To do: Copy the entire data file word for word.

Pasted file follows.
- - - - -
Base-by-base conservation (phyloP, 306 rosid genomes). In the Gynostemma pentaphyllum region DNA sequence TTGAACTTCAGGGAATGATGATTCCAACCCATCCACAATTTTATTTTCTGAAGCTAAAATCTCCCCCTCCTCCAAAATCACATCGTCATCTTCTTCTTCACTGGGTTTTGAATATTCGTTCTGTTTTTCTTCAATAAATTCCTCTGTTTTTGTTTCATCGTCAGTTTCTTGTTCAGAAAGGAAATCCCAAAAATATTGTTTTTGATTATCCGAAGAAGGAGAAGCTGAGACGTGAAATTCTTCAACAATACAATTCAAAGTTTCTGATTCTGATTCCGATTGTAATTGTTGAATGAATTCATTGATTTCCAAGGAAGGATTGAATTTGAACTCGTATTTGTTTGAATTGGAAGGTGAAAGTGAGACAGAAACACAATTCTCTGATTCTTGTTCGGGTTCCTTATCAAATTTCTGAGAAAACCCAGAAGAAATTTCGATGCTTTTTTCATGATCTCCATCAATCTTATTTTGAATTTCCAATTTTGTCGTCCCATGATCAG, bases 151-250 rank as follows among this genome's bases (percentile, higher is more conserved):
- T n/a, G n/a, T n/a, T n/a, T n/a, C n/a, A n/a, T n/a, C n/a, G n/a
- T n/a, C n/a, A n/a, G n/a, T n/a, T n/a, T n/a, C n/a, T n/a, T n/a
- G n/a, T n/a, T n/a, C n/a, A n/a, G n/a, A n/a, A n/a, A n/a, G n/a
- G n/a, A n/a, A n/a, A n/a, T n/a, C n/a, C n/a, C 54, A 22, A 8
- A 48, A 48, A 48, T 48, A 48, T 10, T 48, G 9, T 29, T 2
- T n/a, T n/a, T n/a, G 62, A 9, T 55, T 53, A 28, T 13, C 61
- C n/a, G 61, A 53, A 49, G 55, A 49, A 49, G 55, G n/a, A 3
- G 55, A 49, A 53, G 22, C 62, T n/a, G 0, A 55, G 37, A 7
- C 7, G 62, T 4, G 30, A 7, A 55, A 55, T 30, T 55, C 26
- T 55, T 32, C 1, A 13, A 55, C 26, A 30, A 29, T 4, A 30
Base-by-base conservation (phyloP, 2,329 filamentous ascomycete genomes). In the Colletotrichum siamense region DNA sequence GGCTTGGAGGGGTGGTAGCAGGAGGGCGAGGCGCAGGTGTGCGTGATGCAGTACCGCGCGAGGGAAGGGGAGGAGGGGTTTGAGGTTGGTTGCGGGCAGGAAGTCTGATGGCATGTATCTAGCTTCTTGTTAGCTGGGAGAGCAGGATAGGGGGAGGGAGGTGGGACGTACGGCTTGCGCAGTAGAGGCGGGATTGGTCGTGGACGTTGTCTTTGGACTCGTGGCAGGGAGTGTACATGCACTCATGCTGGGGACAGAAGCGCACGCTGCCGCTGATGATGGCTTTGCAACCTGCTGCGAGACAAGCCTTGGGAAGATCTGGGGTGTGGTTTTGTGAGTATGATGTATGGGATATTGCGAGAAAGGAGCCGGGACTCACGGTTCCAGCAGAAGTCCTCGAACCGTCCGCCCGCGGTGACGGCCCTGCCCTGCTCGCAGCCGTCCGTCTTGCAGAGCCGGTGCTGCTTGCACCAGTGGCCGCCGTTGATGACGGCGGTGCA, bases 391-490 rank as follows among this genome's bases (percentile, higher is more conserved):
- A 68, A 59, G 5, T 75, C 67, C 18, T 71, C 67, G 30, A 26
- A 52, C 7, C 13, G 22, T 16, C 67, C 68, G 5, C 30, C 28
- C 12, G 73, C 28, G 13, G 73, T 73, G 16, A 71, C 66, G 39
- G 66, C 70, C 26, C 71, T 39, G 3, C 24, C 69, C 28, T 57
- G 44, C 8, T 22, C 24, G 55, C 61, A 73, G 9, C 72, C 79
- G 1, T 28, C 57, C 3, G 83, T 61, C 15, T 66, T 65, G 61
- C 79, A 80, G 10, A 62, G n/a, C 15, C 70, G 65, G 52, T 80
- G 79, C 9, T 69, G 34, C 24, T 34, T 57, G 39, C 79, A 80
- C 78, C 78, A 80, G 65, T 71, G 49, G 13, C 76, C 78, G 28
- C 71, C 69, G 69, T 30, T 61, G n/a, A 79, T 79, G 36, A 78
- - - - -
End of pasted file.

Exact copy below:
Base-by-base conservation (phyloP, 306 rosid genomes). In the Gynostemma pentaphyllum region DNA sequence TTGAACTTCAGGGAATGATGATTCCAACCCATCCACAATTTTATTTTCTGAAGCTAAAATCTCCCCCTCCTCCAAAATCACATCGTCATCTTCTTCTTCACTGGGTTTTGAATATTCGTTCTGTTTTTCTTCAATAAATTCCTCTGTTTTTGTTTCATCGTCAGTTTCTTGTTCAGAAAGGAAATCCCAAAAATATTGTTTTTGATTATCCGAAGAAGGAGAAGCTGAGACGTGAAATTCTTCAACAATACAATTCAAAGTTTCTGATTCTGATTCCGATTGTAATTGTTGAATGAATTCATTGATTTCCAAGGAAGGATTGAATTTGAACTCGTATTTGTTTGAATTGGAAGGTGAAAGTGAGACAGAAACACAATTCTCTGATTCTTGTTCGGGTTCCTTATCAAATTTCTGAGAAAACCCAGAAGAAATTTCGATGCTTTTTTCATGATCTCCATCAATCTTATTTTGAATTTCCAATTTTGTCGTCCCATGATCAG, bases 151-250 rank as follows among this genome's bases (percentile, higher is more conserved):
- T n/a, G n/a, T n/a, T n/a, T n/a, C n/a, A n/a, T n/a, C n/a, G n/a
- T n/a, C n/a, A n/a, G n/a, T n/a, T n/a, T n/a, C n/a, T n/a, T n/a
- G n/a, T n/a, T n/a, C n/a, A n/a, G n/a, A n/a, A n/a, A n/a, G n/a
- G n/a, A n/a, A n/a, A n/a, T n/a, C n/a, C n/a, C 54, A 22, A 8
- A 48, A 48, A 48, T 48, A 48, T 10, T 48, G 9, T 29, T 2
- T n/a, T n/a, T n/a, G 62, A 9, T 55, T 53, A 28, T 13, C 61
- C n/a, G 61, A 53, A 49, G 55, A 49, A 49, G 55, G n/a, A 3
- G 55, A 49, A 53, G 22, C 62, T n/a, G 0, A 55, G 37, A 7
- C 7, G 62, T 4, G 30, A 7, A 55, A 55, T 30, T 55, C 26
- T 55, T 32, C 1, A 13, A 55, C 26, A 30, A 29, T 4, A 30
Base-by-base conservation (phyloP, 2,329 filamentous ascomycete genomes). In the Colletotrichum siamense region DNA sequence GGCTTGGAGGGGTGGTAGCAGGAGGGCGAGGCGCAGGTGTGCGTGATGCAGTACCGCGCGAGGGAAGGGGAGGAGGGGTTTGAGGTTGGTTGCGGGCAGGAAGTCTGATGGCATGTATCTAGCTTCTTGTTAGCTGGGAGAGCAGGATAGGGGGAGGGAGGTGGGACGTACGGCTTGCGCAGTAGAGGCGGGATTGGTCGTGGACGTTGTCTTTGGACTCGTGGCAGGGAGTGTACATGCACTCATGCTGGGGACAGAAGCGCACGCTGCCGCTGATGATGGCTTTGCAACCTGCTGCGAGACAAGCCTTGGGAAGATCTGGGGTGTGGTTTTGTGAGTATGATGTATGGGATATTGCGAGAAAGGAGCCGGGACTCACGGTTCCAGCAGAAGTCCTCGAACCGTCCGCCCGCGGTGACGGCCCTGCCCTGCTCGCAGCCGTCCGTCTTGCAGAGCCGGTGCTGCTTGCACCAGTGGCCGCCGTTGATGACGGCGGTGCA, bases 391-490 rank as follows among this genome's bases (percentile, higher is more conserved):
- A 68, A 59, G 5, T 75, C 67, C 18, T 71, C 67, G 30, A 26
- A 52, C 7, C 13, G 22, T 16, C 67, C 68, G 5, C 30, C 28
- C 12, G 73, C 28, G 13, G 73, T 73, G 16, A 71, C 66, G 39
- G 66, C 70, C 26, C 71, T 39, G 3, C 24, C 69, C 28, T 57
- G 44, C 8, T 22, C 24, G 55, C 61, A 73, G 9, C 72, C 79
- G 1, T 28, C 57, C 3, G 83, T 61, C 15, T 66, T 65, G 61
- C 79, A 80, G 10, A 62, G n/a, C 15, C 70, G 65, G 52, T 80
- G 79, C 9, T 69, G 34, C 24, T 34, T 57, G 39, C 79, A 80
- C 78, C 78, A 80, G 65, T 71, G 49, G 13, C 76, C 78, G 28
- C 71, C 69, G 69, T 30, T 61, G n/a, A 79, T 79, G 36, A 78